Spll Chekin’

Grammar & Punctuation

I’ll be the first to admit that I rely too heavily on spell check. It’s so convenient to have the computer fix your mistakes for you (and if you’re anything like me, sometimes your fingers just can’t keep up with your thoughts, sacrificing correct spelling).

It happens when we text, too. There are whole websites dedicated to sharing hilarious autocorrect mishaps, which we find funny because we’ve done it ourselves.


It happens to all of us. You mistype something, but don’t realize it until you get your paper back and your professor has written big question marks next to the line that makes absolutely no sense.

Or are you just a perfect enough typer that this hasn’t happened to you yet? Then here’s a somewhat exaggerated example of what can happen when you rely too heavily on the spell check function of your word processor:

Ode to the Spell Check

Eye halve a spelling chequer
It cam with my pea sea
It plainly marques four my revue
Miss steaks eye kin knot sea.
Eye strike a key and type a word
And weight four it two say
Weather eye am wrong oar write
It shows me strait a weigh.
As soon as a mist ache is maid
It nose bee fore two long
And eye can put the error rite

Its rare lea ever wrong.
Eye have run this poem threw it
I am shore your pleased two no
Its letter perfect awl the weigh
My chequer tolled me sew!

(From Jokes about Writing)

Here’s the thing: I’m not about to turn off SpellCheck, and I don’t expect you to either, but we’ve just got to be aware that proofreading papers is important.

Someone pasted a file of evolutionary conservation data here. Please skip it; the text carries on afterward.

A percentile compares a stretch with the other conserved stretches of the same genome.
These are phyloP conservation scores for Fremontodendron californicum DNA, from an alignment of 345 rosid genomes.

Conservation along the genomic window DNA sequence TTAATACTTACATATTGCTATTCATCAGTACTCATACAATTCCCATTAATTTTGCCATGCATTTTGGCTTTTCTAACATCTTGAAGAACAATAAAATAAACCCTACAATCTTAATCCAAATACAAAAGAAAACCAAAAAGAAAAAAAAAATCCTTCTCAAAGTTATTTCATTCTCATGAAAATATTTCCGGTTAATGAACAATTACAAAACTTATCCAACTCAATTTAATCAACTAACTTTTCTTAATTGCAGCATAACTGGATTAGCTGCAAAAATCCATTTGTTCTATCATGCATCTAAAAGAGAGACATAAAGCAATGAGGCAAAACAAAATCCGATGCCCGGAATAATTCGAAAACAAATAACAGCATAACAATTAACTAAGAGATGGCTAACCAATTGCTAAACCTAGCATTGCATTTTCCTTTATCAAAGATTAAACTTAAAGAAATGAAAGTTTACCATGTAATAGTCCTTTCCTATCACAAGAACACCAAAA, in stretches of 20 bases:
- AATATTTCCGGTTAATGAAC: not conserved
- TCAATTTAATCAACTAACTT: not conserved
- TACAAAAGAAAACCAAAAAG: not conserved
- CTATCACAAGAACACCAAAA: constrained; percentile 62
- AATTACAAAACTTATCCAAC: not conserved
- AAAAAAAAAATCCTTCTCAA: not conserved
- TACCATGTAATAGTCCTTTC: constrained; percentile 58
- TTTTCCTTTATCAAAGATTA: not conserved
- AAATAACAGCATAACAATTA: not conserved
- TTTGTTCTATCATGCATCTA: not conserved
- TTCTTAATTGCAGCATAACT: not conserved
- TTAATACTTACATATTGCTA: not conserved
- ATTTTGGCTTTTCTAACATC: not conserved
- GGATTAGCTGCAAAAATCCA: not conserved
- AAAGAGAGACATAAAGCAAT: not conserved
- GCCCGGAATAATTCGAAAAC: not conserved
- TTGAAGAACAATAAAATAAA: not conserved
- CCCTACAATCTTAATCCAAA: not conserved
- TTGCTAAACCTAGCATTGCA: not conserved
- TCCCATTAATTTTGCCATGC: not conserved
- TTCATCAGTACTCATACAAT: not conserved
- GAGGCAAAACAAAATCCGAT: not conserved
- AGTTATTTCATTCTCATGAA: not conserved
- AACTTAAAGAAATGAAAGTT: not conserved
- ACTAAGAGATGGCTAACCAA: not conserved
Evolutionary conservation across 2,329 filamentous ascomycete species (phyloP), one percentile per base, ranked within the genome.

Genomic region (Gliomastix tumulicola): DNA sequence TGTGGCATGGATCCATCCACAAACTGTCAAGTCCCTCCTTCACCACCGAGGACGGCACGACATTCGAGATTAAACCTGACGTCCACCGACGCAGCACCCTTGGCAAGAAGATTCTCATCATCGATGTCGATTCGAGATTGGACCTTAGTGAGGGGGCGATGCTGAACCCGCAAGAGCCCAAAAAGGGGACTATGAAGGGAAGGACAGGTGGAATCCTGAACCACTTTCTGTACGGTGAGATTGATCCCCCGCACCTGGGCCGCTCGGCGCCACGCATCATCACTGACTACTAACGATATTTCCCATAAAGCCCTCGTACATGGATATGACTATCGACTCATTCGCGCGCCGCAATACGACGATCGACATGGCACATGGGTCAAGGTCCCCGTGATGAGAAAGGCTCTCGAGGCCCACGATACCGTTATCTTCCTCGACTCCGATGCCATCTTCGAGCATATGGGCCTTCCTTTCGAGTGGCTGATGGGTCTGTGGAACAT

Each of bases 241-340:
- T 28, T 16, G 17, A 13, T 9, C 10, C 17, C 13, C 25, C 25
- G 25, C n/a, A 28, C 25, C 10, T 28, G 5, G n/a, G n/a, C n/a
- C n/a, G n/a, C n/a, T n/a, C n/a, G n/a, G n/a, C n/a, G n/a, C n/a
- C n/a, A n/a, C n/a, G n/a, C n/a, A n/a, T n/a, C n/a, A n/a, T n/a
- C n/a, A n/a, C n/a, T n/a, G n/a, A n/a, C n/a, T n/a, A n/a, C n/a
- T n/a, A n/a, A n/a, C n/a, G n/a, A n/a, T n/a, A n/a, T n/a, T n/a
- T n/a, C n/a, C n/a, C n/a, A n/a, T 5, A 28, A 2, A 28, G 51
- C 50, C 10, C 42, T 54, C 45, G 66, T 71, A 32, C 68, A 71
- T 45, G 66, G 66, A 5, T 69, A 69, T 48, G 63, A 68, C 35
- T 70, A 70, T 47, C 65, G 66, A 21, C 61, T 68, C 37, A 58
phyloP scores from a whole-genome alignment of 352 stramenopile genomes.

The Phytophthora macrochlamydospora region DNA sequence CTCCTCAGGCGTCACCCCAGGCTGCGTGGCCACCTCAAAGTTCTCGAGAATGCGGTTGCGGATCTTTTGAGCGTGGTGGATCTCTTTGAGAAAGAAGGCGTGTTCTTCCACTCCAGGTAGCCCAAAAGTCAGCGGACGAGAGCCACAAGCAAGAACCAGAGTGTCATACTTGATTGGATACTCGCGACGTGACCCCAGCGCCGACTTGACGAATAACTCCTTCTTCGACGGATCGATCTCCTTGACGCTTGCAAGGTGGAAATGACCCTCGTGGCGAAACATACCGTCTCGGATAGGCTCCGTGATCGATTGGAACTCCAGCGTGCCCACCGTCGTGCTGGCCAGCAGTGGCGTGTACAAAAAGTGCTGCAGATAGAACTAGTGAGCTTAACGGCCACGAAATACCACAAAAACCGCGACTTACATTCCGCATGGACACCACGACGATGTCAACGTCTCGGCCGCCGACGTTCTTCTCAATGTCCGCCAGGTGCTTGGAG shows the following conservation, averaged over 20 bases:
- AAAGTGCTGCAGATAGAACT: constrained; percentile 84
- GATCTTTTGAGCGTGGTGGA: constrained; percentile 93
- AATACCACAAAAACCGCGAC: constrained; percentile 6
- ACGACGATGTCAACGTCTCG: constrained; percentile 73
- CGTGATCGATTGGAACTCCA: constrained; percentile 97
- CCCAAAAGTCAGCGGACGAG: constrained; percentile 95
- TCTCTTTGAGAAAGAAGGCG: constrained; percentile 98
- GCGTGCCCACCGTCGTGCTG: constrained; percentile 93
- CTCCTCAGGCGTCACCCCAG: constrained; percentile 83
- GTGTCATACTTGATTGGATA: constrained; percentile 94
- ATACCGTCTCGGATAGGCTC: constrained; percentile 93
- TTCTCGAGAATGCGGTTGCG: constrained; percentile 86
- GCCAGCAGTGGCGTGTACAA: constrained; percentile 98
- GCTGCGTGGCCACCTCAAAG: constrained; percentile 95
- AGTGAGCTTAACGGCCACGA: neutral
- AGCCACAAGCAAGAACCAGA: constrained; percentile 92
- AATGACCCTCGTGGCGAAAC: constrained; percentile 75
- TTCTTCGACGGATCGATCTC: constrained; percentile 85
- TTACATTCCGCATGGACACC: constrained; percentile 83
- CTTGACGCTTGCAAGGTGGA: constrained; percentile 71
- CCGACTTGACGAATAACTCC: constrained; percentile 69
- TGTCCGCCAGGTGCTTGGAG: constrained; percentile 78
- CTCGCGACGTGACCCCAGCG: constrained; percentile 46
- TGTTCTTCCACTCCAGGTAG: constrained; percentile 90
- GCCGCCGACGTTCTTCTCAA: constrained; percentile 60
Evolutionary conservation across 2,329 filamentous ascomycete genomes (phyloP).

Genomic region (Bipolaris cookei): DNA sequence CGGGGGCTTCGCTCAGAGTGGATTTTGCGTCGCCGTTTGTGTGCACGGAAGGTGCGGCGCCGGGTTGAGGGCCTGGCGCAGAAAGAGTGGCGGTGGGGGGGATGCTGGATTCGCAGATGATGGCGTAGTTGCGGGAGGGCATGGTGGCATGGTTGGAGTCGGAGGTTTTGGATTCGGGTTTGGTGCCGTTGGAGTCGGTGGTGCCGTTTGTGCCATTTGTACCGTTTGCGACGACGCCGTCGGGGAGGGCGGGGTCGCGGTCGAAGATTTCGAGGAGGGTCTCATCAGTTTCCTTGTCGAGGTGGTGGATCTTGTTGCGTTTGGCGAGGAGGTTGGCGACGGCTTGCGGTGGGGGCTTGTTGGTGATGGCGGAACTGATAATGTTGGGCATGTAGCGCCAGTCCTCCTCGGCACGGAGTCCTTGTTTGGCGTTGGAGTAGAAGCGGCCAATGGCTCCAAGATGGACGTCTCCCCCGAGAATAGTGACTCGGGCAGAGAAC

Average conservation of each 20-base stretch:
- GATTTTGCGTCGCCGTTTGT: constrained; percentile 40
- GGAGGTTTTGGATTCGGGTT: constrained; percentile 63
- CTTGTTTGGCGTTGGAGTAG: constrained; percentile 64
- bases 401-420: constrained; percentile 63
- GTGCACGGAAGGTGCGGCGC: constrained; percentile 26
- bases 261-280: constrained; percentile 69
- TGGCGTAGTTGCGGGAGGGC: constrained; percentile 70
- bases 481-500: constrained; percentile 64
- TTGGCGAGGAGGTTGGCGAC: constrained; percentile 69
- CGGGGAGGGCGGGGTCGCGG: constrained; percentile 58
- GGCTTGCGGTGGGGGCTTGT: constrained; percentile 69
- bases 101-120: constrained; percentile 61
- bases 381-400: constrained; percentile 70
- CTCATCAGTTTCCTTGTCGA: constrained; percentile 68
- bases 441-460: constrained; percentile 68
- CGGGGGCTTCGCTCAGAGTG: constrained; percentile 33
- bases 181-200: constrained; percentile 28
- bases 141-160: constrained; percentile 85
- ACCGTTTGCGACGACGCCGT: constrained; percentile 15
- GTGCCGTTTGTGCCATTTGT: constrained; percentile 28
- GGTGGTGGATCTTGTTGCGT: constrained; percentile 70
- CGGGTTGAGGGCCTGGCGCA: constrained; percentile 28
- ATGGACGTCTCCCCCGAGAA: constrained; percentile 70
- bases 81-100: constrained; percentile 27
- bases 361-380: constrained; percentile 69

Even if it’s not because of an over-reliance upon a spell checker, proofreading is generally good paper-writing practice. Nobody likes to lose points because of some silly mistake they would’ve fixed if they’d noticed it earlier.  It also looks like you’ve spent more time on a paper that has been properly proofread, and your professor will appreciate the extra effort.

Proofreading is a step that a lot of writers skip, though. I can almost understand why. You’re so glad to have finished writing that you just want it to be done forever, or you’re too tired to do anything more than just turn it in.

One solution to that scenario would be better time management. If you give yourself more time to work, you won’t miss out on proofreading!

But here’s an even simpler solution, one that there really is no excuse not to do because it doesn’t even take that long: READ YOUR PAPER OUT LOUD.

It sounds silly. Literally, it sounds silly to do, when you’re in your dorm room talking to yourself about Chaucer or mitochondria or whatever you’re writing about- but it is so dang helpful.

When you read your work out loud, you hear it the way it is written. This gets you out of your head, allowing you to distance yourself a bit (similarly to how taking a day or two after finishing the paper before looking over it is helpful). You’ll often catch your own mistakes by realizing that certain wording sounds funky or you wrote something you didn’t mean to.

You’ll also catch those pesky spell check errors!

When you come to the Writing Center for an appointment, we’ll always ask you to read your paper aloud (or we’ll read it aloud for you- but it’s usually more effective if you do it). This helps get the surface-level errors like punctuation and spelling taken care of right of the bat, so we can help you focus on potentially bigger issues that will have a larger impact on your grade, like thesis and organization and development.

Here at the Writing Center, we’re all about helping you become a better writer, and not just having a better paper. Reading your work aloud is a great technique to include in your writing process that will help you not only be a better writer, but write better papers as a result.

Try it!

 Hanna, peer tutor